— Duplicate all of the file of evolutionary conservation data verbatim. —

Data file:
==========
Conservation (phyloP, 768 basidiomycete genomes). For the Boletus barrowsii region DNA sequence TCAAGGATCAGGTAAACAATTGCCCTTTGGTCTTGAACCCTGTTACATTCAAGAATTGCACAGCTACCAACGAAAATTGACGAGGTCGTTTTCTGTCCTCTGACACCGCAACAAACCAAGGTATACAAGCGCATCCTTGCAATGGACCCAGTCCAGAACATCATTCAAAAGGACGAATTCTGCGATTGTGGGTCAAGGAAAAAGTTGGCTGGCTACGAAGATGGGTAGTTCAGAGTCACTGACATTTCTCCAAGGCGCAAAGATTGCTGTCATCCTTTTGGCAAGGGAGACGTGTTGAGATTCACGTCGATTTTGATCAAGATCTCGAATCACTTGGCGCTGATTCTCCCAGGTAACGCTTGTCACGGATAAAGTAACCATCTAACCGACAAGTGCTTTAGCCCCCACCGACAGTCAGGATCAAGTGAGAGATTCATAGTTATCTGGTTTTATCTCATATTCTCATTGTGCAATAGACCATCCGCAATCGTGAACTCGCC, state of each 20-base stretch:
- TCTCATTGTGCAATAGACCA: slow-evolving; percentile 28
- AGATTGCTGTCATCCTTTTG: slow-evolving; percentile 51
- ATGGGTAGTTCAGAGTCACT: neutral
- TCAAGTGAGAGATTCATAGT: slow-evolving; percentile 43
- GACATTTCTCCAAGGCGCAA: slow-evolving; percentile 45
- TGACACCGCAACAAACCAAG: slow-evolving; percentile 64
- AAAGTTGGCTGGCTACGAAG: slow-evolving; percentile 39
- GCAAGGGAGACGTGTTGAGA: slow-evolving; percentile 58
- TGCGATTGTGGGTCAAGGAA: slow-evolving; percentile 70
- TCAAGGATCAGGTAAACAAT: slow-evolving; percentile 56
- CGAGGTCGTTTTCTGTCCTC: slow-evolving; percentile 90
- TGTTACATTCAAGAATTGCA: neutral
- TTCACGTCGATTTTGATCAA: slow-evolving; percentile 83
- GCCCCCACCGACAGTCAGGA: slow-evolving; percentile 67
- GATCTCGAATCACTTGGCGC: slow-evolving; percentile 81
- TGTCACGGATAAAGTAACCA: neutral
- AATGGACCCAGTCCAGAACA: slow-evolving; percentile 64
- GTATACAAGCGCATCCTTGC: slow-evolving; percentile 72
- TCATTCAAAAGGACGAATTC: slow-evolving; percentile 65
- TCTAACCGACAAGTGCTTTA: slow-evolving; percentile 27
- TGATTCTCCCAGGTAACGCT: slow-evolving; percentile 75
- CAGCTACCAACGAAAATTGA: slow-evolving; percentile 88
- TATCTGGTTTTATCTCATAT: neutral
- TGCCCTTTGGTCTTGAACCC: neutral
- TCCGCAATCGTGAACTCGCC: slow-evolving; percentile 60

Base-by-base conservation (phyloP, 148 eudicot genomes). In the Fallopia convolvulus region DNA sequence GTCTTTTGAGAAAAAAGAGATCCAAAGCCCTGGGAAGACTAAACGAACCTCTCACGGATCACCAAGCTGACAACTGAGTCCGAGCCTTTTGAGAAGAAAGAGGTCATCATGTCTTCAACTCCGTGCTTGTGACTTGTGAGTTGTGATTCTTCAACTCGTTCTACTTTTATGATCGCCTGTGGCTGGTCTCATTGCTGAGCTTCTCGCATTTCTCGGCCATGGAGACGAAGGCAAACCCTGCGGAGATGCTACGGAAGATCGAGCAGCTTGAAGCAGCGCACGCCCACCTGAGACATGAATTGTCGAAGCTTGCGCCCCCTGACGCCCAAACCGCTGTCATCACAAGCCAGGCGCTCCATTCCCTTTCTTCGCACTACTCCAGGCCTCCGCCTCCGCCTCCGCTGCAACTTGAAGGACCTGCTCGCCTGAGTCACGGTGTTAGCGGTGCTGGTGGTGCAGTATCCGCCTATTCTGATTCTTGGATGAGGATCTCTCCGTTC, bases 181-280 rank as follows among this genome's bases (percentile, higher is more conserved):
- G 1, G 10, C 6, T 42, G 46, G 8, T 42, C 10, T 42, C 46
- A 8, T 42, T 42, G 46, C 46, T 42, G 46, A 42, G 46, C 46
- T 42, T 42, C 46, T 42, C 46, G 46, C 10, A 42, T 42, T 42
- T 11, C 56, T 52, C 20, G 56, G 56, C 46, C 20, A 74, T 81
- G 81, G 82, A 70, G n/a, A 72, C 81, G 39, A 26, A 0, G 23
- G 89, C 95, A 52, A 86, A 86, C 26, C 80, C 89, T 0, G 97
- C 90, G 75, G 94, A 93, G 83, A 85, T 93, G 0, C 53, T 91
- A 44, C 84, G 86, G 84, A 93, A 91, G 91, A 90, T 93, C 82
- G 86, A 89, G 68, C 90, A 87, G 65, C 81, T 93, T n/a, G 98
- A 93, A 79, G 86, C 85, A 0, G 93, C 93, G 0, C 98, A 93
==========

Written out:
Conservation (phyloP, 768 basidiomycete genomes). For the Boletus barrowsii region DNA sequence TCAAGGATCAGGTAAACAATTGCCCTTTGGTCTTGAACCCTGTTACATTCAAGAATTGCACAGCTACCAACGAAAATTGACGAGGTCGTTTTCTGTCCTCTGACACCGCAACAAACCAAGGTATACAAGCGCATCCTTGCAATGGACCCAGTCCAGAACATCATTCAAAAGGACGAATTCTGCGATTGTGGGTCAAGGAAAAAGTTGGCTGGCTACGAAGATGGGTAGTTCAGAGTCACTGACATTTCTCCAAGGCGCAAAGATTGCTGTCATCCTTTTGGCAAGGGAGACGTGTTGAGATTCACGTCGATTTTGATCAAGATCTCGAATCACTTGGCGCTGATTCTCCCAGGTAACGCTTGTCACGGATAAAGTAACCATCTAACCGACAAGTGCTTTAGCCCCCACCGACAGTCAGGATCAAGTGAGAGATTCATAGTTATCTGGTTTTATCTCATATTCTCATTGTGCAATAGACCATCCGCAATCGTGAACTCGCC, state of each 20-base stretch:
- TCTCATTGTGCAATAGACCA: slow-evolving; percentile 28
- AGATTGCTGTCATCCTTTTG: slow-evolving; percentile 51
- ATGGGTAGTTCAGAGTCACT: neutral
- TCAAGTGAGAGATTCATAGT: slow-evolving; percentile 43
- GACATTTCTCCAAGGCGCAA: slow-evolving; percentile 45
- TGACACCGCAACAAACCAAG: slow-evolving; percentile 64
- AAAGTTGGCTGGCTACGAAG: slow-evolving; percentile 39
- GCAAGGGAGACGTGTTGAGA: slow-evolving; percentile 58
- TGCGATTGTGGGTCAAGGAA: slow-evolving; percentile 70
- TCAAGGATCAGGTAAACAAT: slow-evolving; percentile 56
- CGAGGTCGTTTTCTGTCCTC: slow-evolving; percentile 90
- TGTTACATTCAAGAATTGCA: neutral
- TTCACGTCGATTTTGATCAA: slow-evolving; percentile 83
- GCCCCCACCGACAGTCAGGA: slow-evolving; percentile 67
- GATCTCGAATCACTTGGCGC: slow-evolving; percentile 81
- TGTCACGGATAAAGTAACCA: neutral
- AATGGACCCAGTCCAGAACA: slow-evolving; percentile 64
- GTATACAAGCGCATCCTTGC: slow-evolving; percentile 72
- TCATTCAAAAGGACGAATTC: slow-evolving; percentile 65
- TCTAACCGACAAGTGCTTTA: slow-evolving; percentile 27
- TGATTCTCCCAGGTAACGCT: slow-evolving; percentile 75
- CAGCTACCAACGAAAATTGA: slow-evolving; percentile 88
- TATCTGGTTTTATCTCATAT: neutral
- TGCCCTTTGGTCTTGAACCC: neutral
- TCCGCAATCGTGAACTCGCC: slow-evolving; percentile 60

Base-by-base conservation (phyloP, 148 eudicot genomes). In the Fallopia convolvulus region DNA sequence GTCTTTTGAGAAAAAAGAGATCCAAAGCCCTGGGAAGACTAAACGAACCTCTCACGGATCACCAAGCTGACAACTGAGTCCGAGCCTTTTGAGAAGAAAGAGGTCATCATGTCTTCAACTCCGTGCTTGTGACTTGTGAGTTGTGATTCTTCAACTCGTTCTACTTTTATGATCGCCTGTGGCTGGTCTCATTGCTGAGCTTCTCGCATTTCTCGGCCATGGAGACGAAGGCAAACCCTGCGGAGATGCTACGGAAGATCGAGCAGCTTGAAGCAGCGCACGCCCACCTGAGACATGAATTGTCGAAGCTTGCGCCCCCTGACGCCCAAACCGCTGTCATCACAAGCCAGGCGCTCCATTCCCTTTCTTCGCACTACTCCAGGCCTCCGCCTCCGCCTCCGCTGCAACTTGAAGGACCTGCTCGCCTGAGTCACGGTGTTAGCGGTGCTGGTGGTGCAGTATCCGCCTATTCTGATTCTTGGATGAGGATCTCTCCGTTC, bases 181-280 rank as follows among this genome's bases (percentile, higher is more conserved):
- G 1, G 10, C 6, T 42, G 46, G 8, T 42, C 10, T 42, C 46
- A 8, T 42, T 42, G 46, C 46, T 42, G 46, A 42, G 46, C 46
- T 42, T 42, C 46, T 42, C 46, G 46, C 10, A 42, T 42, T 42
- T 11, C 56, T 52, C 20, G 56, G 56, C 46, C 20, A 74, T 81
- G 81, G 82, A 70, G n/a, A 72, C 81, G 39, A 26, A 0, G 23
- G 89, C 95, A 52, A 86, A 86, C 26, C 80, C 89, T 0, G 97
- C 90, G 75, G 94, A 93, G 83, A 85, T 93, G 0, C 53, T 91
- A 44, C 84, G 86, G 84, A 93, A 91, G 91, A 90, T 93, C 82
- G 86, A 89, G 68, C 90, A 87, G 65, C 81, T 93, T n/a, G 98
- A 93, A 79, G 86, C 85, A 0, G 93, C 93, G 0, C 98, A 93